By Morissa Lindsay
The heavy downpour of rain has proven to be a challenge so far this term for the National Sports Council (NSC) cutting and marking crews who are unable to properly prepare and mark the playing fields because of saturated grounds across the island.
NSC Assistant Director, Adrian Donovan expanded on those challenges after the NAPSAC launch yesterday at the Assad Haloute Complex in Lears, St. Michael as he pleaded with the schools to be patient during this track and field term as the council with its resources he said are doing its best to prepare and maintain a total of 110 playing fields around the country.
“Maintaining a 110 playing field is a massive undertaking, so while we may not be on time to fulfill all the request we get from the schools and in general from the public, we are just asking for a little patience and to be understanding that there are other factors from time to time that inhibit us in fulfilling our daily duties at the council,” Donovan explained.
Donovan pointed to this month in particular which he said has been a very challenging time for the groundsmen at the NSC when it comes to cutting and marking of playing fields.
“We have been experiencing one of the wettest January in a long time and the rain has been causing us some setbacks. As usual we have tried to fulfill the request of the many schools which would include Private, Government, Special Needs, Tertiary Institutions and even Clubs, to mark the tracks at the respective venues. Football season is also upon us which will put a strain on our marking team,” he said.
Given the high demand especially where schools need NSC personnel to assist in numerous areas, Donovan stated that the late requests for personnel or workmanship does not help the situation.
“The situation is compounded when we get late requests from schools and only last Friday we had 15 school sports, next Friday on the 27 there are 23 scheduled to take place all across the island,” Donovan added.
The long-standing sports administrator reiterated that the issue comes from the inclement weather where the fields are soak, so much to a point that the tractors will endanger the field if they only attempt to go on them.
“We have already had to do remedial work on two fields this year because of the large tire marks that were left when we were trying to accommodate two school sports. In addition, the National Sports Council provides critical assistance to the schools whereby we assign coaches to assist the areas of officiating and in some cases the planning of the sports.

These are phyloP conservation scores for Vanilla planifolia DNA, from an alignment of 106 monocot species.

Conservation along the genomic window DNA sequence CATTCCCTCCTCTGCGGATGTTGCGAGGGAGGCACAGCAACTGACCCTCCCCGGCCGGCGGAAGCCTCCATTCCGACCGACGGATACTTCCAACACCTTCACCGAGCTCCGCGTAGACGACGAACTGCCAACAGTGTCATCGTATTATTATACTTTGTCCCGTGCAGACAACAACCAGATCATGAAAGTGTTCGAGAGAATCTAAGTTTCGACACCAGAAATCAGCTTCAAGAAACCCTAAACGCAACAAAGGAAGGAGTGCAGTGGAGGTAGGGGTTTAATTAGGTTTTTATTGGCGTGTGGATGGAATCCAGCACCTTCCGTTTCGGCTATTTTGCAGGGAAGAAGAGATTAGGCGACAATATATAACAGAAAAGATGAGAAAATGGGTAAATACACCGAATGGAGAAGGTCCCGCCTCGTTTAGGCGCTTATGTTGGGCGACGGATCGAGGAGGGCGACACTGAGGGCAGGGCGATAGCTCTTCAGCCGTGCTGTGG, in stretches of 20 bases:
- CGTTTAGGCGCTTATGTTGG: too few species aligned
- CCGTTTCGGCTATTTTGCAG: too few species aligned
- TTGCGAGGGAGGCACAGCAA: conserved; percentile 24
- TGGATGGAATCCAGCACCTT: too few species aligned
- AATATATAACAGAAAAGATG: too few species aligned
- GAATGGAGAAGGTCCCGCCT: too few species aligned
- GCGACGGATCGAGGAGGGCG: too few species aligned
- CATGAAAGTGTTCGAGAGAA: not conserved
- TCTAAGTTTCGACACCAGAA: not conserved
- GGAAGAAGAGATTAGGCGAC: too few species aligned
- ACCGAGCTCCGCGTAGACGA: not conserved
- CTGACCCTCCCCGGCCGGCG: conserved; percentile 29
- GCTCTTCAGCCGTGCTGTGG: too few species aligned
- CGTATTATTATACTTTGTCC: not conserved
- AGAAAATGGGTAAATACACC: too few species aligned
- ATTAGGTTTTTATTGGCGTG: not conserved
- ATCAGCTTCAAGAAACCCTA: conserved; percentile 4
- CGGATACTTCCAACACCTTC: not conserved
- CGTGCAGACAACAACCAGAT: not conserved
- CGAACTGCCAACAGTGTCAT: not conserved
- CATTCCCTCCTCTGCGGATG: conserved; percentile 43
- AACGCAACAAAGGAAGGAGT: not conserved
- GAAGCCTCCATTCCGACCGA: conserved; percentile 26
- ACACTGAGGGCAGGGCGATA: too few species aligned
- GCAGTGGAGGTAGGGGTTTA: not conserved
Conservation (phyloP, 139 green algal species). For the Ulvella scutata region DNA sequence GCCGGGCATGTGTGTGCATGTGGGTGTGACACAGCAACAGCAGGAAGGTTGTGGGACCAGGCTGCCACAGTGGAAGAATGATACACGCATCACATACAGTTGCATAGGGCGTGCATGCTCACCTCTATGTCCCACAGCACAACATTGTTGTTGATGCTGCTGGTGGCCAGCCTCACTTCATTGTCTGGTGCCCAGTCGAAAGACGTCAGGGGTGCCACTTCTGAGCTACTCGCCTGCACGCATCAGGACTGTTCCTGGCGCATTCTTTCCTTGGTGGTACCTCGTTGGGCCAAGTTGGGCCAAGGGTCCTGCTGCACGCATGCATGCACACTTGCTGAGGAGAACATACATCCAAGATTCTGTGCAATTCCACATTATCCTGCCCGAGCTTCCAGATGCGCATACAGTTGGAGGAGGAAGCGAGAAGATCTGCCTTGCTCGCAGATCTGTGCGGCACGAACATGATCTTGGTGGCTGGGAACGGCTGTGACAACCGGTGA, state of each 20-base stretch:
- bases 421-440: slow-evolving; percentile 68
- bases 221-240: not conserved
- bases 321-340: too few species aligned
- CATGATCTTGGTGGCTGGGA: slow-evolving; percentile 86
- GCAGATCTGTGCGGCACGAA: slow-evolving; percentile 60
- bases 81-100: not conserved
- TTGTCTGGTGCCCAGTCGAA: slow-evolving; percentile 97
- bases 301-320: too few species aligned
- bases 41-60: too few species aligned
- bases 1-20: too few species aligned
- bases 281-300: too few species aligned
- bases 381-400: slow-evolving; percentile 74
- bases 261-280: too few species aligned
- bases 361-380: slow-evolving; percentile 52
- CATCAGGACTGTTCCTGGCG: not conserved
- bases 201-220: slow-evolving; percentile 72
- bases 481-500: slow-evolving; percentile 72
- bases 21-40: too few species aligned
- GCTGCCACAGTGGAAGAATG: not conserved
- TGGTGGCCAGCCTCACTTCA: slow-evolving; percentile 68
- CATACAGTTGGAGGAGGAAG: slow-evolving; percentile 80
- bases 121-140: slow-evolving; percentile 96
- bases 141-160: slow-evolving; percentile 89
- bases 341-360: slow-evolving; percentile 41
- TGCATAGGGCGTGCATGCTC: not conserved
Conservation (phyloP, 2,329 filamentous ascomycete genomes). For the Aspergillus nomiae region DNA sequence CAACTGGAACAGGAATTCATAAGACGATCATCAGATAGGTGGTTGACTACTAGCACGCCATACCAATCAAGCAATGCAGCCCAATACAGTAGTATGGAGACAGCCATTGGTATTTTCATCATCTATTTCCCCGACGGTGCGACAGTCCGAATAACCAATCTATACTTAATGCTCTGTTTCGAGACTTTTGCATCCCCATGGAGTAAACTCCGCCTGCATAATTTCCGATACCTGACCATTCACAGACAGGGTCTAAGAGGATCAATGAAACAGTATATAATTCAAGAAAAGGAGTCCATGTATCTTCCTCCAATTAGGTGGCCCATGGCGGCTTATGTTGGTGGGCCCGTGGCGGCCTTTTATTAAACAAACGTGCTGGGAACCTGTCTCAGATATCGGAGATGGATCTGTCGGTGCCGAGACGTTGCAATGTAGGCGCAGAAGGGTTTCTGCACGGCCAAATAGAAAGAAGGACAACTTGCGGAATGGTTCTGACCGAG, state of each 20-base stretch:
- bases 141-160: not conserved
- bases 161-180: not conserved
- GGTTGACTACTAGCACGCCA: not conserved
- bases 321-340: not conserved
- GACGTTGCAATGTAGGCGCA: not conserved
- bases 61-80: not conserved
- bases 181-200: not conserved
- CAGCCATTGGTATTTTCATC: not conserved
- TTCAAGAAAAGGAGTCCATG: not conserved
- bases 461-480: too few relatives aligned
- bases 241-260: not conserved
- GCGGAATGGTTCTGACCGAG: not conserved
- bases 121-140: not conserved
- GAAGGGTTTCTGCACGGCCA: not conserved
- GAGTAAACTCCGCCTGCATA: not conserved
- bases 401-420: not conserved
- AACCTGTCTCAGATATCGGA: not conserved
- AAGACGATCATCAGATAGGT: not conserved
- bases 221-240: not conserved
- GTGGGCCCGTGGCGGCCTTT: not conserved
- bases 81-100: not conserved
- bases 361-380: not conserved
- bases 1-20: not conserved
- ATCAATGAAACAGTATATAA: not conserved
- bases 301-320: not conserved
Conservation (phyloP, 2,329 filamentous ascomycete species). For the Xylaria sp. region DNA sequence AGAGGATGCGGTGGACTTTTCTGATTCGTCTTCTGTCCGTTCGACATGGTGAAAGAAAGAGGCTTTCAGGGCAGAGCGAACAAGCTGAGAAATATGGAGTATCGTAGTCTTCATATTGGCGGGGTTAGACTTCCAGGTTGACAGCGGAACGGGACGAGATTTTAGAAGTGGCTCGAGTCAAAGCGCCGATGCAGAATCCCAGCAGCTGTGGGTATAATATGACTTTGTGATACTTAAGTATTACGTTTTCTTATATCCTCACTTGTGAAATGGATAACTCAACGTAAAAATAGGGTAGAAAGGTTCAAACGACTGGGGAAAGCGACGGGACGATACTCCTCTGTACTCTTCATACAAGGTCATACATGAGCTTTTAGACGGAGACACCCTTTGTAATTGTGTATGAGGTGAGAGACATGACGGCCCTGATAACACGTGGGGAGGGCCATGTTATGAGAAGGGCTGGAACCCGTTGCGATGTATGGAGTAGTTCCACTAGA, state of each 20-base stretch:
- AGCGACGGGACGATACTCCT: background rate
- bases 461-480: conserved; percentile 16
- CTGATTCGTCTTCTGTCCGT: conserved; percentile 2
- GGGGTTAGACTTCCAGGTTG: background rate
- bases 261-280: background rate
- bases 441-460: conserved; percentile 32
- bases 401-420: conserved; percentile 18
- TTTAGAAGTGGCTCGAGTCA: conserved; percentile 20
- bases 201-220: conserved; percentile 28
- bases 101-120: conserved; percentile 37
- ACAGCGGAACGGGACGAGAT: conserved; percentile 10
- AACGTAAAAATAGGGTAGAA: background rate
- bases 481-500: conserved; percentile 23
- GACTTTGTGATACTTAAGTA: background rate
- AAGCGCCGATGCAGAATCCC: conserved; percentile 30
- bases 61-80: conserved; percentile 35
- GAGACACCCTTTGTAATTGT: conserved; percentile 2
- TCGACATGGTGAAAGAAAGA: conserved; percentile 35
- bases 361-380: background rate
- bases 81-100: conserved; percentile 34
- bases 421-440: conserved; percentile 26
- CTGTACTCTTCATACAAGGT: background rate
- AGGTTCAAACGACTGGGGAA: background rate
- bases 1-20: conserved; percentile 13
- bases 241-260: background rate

“Schools are normally allocated two coaches per school but in some special request permission is granted in case of Special Need Schools who actually requires us to run the whole officiating system. Despite some of the challenges that we are experiencing, our marking crew is now working seven days a week in order to fulfill any backlog that would occur as a result of being pushed back by the rain,” Donovan said.
The Assistant Director suggested that schools, especially the public ones run by the Government should have their sports staggered instead of seeking to host it on a Friday which is the trend among schools who are having their annual inter-house sports this year.
“Another suggestion for the Principal and Physical Education teachers is to start their preparation in early December which would allow them more time to prepare for NAPSAC. Some schools have been caught behind the eight ball and are now trying to catch up to meet the first NAPSAC zonal meet.
“This Sports Council however will continue to play its part in ensuring that our facilities are well maintained but at the same time we have to ask for some patience because we are also faced with instances whereby our tractors are continually being damaged when hard materials are left on the playing field which causes the breakage of our swipes. So, that is another matter that has to be taken into consideration because when our equipment is put under a lot of use, it is only a matter of time before the machines break down,” Donovan added.